Belgium has extradited Paris attacks suspect Salah Abdeslam to face trial in France.
He was wounded and arrested in a dramatic raid in Brussels on 18 March after four months on the run.
The 26-year-old French national was born in Brussels and lived there before the Paris attacks.
Some 130 people were killed and dozens wounded in co-ordinated attacks carried out by so-called Islamic State in Paris on 13 November.
The federal prosecutor said Salah Abdeslam had been “surrendered to the French authorities this morning (in execution of the European Arrest Warrant issued by France on 19 March 2016)”.
It is not immediately clear where he has been taken, although it is known that he was transferred recently from prison in Bruges to the high-security jail at Beveren, near Antwerp.
He was formally placed under arrest in France after his arrival at 09:05 local time (07:05 GMT) and would later come before investigating magistrates, prosecutors said. Prosecutors said they would seek his remand in custody while investigations proceeded.
Salah Abdeslam is charged with participation in terrorist murder and the activities of a terrorist organisation.
He was indicted by Belgian authorities last week over a shoot-out in the Forest area of Brussels in which four police were wounded, three days before he was arrested.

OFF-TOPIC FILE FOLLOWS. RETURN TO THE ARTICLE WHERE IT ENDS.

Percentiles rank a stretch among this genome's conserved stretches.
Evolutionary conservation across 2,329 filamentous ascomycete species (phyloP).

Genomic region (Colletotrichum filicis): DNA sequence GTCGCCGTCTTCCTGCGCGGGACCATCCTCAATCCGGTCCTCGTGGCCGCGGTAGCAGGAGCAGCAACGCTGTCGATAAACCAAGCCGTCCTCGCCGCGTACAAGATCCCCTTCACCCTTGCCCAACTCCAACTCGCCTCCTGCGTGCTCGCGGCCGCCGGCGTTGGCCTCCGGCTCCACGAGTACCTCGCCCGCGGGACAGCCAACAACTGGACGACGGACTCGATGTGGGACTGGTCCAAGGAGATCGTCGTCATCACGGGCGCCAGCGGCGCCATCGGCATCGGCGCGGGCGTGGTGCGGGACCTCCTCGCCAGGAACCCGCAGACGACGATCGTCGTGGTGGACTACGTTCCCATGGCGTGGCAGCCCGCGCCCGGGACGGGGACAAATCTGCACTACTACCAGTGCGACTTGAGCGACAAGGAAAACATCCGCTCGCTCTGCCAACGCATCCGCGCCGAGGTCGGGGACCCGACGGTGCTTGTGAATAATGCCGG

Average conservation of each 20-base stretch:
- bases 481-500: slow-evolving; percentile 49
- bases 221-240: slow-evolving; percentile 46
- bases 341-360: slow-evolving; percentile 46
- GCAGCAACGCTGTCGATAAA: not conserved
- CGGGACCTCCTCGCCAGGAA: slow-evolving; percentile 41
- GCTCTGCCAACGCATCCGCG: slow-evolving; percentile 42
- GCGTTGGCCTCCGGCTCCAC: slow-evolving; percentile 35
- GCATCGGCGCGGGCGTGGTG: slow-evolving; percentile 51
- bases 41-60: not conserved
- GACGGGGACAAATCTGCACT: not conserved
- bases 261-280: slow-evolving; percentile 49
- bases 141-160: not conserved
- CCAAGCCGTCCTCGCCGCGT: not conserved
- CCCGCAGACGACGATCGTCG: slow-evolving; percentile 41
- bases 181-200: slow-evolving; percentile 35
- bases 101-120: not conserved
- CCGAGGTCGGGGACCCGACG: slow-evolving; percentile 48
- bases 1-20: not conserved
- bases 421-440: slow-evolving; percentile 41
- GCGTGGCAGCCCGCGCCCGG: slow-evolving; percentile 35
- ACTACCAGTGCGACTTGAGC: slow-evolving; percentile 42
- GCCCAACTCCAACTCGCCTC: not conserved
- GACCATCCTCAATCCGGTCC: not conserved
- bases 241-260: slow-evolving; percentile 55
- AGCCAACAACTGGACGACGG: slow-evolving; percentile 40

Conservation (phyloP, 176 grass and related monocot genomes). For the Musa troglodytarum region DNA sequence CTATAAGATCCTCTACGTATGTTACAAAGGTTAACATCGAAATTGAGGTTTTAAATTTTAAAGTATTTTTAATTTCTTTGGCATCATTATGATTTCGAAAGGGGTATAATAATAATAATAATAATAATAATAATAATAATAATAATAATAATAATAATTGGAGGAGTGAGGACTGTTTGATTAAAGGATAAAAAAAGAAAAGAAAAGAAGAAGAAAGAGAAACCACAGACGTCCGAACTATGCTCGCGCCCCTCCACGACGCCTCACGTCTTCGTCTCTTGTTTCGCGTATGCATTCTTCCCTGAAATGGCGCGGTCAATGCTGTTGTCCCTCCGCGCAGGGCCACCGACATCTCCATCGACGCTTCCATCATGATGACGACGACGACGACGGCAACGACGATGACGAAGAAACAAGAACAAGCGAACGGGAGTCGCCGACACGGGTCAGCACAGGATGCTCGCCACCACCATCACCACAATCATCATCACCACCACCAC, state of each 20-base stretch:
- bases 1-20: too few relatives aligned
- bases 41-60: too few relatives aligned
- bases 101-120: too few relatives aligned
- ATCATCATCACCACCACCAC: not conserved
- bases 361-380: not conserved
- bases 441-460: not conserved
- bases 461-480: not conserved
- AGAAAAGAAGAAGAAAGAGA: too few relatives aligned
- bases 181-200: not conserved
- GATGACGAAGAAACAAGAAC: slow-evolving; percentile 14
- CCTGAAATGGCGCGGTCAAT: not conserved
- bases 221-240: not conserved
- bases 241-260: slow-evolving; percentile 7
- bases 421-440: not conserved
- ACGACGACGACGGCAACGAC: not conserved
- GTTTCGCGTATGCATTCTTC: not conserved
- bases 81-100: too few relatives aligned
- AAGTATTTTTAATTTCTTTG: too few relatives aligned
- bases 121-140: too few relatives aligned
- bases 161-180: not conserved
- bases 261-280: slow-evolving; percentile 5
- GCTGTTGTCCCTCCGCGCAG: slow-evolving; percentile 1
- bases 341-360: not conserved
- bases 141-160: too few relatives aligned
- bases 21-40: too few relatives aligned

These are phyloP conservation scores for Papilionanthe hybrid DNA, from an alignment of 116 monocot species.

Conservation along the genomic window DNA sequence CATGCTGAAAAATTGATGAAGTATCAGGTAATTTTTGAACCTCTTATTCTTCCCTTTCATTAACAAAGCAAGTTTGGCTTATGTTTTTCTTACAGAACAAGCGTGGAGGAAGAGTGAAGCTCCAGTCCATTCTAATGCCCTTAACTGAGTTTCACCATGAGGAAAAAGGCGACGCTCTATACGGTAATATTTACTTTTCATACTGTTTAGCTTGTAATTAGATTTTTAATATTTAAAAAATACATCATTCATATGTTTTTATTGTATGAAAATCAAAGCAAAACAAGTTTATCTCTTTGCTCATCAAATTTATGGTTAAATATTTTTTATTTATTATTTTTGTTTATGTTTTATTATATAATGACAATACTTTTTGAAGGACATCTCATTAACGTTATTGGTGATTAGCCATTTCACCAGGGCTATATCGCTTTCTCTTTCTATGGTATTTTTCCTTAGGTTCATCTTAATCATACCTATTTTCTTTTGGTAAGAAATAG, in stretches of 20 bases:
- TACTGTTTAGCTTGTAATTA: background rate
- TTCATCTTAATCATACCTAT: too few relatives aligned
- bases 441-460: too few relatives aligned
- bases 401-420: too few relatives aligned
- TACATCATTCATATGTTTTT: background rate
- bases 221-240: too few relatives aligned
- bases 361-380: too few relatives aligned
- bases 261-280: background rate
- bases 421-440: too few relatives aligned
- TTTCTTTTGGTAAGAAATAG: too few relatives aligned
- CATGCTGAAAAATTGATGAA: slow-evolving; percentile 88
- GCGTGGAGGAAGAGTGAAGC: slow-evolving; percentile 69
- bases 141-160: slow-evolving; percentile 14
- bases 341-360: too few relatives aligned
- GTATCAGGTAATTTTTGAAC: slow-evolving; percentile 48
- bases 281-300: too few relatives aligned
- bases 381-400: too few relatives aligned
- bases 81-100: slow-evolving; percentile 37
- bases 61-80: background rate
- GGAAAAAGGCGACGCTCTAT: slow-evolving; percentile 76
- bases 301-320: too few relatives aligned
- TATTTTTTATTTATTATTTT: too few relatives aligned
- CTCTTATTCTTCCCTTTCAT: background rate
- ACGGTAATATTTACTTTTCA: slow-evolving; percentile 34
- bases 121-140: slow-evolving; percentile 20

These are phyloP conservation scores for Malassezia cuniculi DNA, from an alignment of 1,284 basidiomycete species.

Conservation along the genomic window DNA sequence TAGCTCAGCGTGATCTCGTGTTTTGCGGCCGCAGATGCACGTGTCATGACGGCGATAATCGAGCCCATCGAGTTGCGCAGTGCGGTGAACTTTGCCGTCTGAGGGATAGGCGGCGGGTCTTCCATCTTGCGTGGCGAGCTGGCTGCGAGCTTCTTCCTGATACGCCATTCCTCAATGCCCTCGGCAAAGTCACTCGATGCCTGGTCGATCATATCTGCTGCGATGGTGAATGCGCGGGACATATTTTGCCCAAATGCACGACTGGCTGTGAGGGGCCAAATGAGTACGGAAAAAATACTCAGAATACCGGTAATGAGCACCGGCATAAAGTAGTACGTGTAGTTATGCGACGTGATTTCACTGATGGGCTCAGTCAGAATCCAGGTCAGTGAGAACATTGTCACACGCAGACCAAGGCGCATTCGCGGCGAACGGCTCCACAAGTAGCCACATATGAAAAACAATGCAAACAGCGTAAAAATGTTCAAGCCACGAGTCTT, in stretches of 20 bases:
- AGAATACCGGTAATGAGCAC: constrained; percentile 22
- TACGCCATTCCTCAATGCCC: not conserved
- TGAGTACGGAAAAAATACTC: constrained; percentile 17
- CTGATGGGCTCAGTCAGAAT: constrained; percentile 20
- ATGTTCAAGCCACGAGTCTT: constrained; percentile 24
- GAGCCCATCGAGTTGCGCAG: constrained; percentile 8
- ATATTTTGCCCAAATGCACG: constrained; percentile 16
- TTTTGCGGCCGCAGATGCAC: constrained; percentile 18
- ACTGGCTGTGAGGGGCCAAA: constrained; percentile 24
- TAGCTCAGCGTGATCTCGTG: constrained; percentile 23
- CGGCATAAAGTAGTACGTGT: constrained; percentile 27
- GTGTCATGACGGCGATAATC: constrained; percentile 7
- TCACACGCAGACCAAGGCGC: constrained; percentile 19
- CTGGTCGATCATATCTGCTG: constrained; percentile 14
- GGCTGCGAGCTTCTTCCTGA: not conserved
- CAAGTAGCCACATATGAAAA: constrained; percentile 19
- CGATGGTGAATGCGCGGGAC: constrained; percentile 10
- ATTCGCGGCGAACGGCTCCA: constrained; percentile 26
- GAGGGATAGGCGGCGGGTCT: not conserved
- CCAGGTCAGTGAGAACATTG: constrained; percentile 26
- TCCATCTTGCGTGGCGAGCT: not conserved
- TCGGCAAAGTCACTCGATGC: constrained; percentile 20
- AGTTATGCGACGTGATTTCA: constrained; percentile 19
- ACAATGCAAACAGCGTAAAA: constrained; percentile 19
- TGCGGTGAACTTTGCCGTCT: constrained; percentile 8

Earlier, French criminal lawyer Frank Berton told French media that he would be taking on Salah Abdeslam’s defence in France following a two-and-a-half-hour meeting between the two last Friday at Beveren.
Mr Berton BFMTV (in French) he hoped the man would be judged “for what he has done and not what he has not done… not for what he represents because he is the last survivor”. Most of the Paris attackers are now dead.
Mr Berton described Salah Abdeslam as “falling apart because of the drama that unfolded in France” and said he wanted to explain his actions.
He said he was aware of the risks in representing his client, but insisted “he has the right to a fair trial”.
Mr Abdeslam’s Belgian lawyer, Sven Mary, has spoken of the dangers he faced in representing him – telling France’s Liberation website (in French) that he was threatened, assaulted physically and verbally in his office, and that on occasion police had escorted his daughters to school.
But Mr Mary also spoke disparagingly of his client, describing him as having the “intelligence of an empty ashtray”.